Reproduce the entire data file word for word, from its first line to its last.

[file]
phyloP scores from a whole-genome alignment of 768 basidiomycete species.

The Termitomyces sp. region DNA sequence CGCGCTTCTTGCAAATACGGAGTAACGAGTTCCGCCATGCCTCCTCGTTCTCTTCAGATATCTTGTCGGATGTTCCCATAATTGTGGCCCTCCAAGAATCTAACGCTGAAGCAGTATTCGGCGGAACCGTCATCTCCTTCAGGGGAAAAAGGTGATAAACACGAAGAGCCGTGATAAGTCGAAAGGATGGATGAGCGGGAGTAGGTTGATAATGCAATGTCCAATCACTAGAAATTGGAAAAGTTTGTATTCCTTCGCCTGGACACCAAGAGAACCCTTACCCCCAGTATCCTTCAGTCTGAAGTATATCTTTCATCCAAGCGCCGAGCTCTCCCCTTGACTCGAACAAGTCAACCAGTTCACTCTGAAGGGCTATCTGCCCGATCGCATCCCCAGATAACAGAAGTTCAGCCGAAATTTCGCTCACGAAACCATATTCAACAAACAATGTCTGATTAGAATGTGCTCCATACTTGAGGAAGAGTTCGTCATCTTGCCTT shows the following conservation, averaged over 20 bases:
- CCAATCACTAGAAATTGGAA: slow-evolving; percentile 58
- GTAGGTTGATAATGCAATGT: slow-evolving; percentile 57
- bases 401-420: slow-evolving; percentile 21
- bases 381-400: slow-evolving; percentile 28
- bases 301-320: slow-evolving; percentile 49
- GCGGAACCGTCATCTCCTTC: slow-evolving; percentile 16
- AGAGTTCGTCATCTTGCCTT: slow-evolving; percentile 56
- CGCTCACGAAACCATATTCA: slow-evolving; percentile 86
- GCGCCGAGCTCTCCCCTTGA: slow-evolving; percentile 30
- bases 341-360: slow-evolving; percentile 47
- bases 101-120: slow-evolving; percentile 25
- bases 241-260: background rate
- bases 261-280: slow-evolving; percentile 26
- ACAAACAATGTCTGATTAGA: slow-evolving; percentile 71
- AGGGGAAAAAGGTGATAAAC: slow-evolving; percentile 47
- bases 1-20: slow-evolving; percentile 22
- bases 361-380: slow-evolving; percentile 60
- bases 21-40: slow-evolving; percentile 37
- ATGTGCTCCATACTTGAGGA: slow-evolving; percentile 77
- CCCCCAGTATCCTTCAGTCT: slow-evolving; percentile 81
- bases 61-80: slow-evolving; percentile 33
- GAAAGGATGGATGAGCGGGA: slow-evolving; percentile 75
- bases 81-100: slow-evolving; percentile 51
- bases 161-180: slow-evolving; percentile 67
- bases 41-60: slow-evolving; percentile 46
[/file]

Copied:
phyloP scores from a whole-genome alignment of 768 basidiomycete species.

The Termitomyces sp. region DNA sequence CGCGCTTCTTGCAAATACGGAGTAACGAGTTCCGCCATGCCTCCTCGTTCTCTTCAGATATCTTGTCGGATGTTCCCATAATTGTGGCCCTCCAAGAATCTAACGCTGAAGCAGTATTCGGCGGAACCGTCATCTCCTTCAGGGGAAAAAGGTGATAAACACGAAGAGCCGTGATAAGTCGAAAGGATGGATGAGCGGGAGTAGGTTGATAATGCAATGTCCAATCACTAGAAATTGGAAAAGTTTGTATTCCTTCGCCTGGACACCAAGAGAACCCTTACCCCCAGTATCCTTCAGTCTGAAGTATATCTTTCATCCAAGCGCCGAGCTCTCCCCTTGACTCGAACAAGTCAACCAGTTCACTCTGAAGGGCTATCTGCCCGATCGCATCCCCAGATAACAGAAGTTCAGCCGAAATTTCGCTCACGAAACCATATTCAACAAACAATGTCTGATTAGAATGTGCTCCATACTTGAGGAAGAGTTCGTCATCTTGCCTT shows the following conservation, averaged over 20 bases:
- CCAATCACTAGAAATTGGAA: slow-evolving; percentile 58
- GTAGGTTGATAATGCAATGT: slow-evolving; percentile 57
- bases 401-420: slow-evolving; percentile 21
- bases 381-400: slow-evolving; percentile 28
- bases 301-320: slow-evolving; percentile 49
- GCGGAACCGTCATCTCCTTC: slow-evolving; percentile 16
- AGAGTTCGTCATCTTGCCTT: slow-evolving; percentile 56
- CGCTCACGAAACCATATTCA: slow-evolving; percentile 86
- GCGCCGAGCTCTCCCCTTGA: slow-evolving; percentile 30
- bases 341-360: slow-evolving; percentile 47
- bases 101-120: slow-evolving; percentile 25
- bases 241-260: background rate
- bases 261-280: slow-evolving; percentile 26
- ACAAACAATGTCTGATTAGA: slow-evolving; percentile 71
- AGGGGAAAAAGGTGATAAAC: slow-evolving; percentile 47
- bases 1-20: slow-evolving; percentile 22
- bases 361-380: slow-evolving; percentile 60
- bases 21-40: slow-evolving; percentile 37
- ATGTGCTCCATACTTGAGGA: slow-evolving; percentile 77
- CCCCCAGTATCCTTCAGTCT: slow-evolving; percentile 81
- bases 61-80: slow-evolving; percentile 33
- GAAAGGATGGATGAGCGGGA: slow-evolving; percentile 75
- bases 81-100: slow-evolving; percentile 51
- bases 161-180: slow-evolving; percentile 67
- bases 41-60: slow-evolving; percentile 46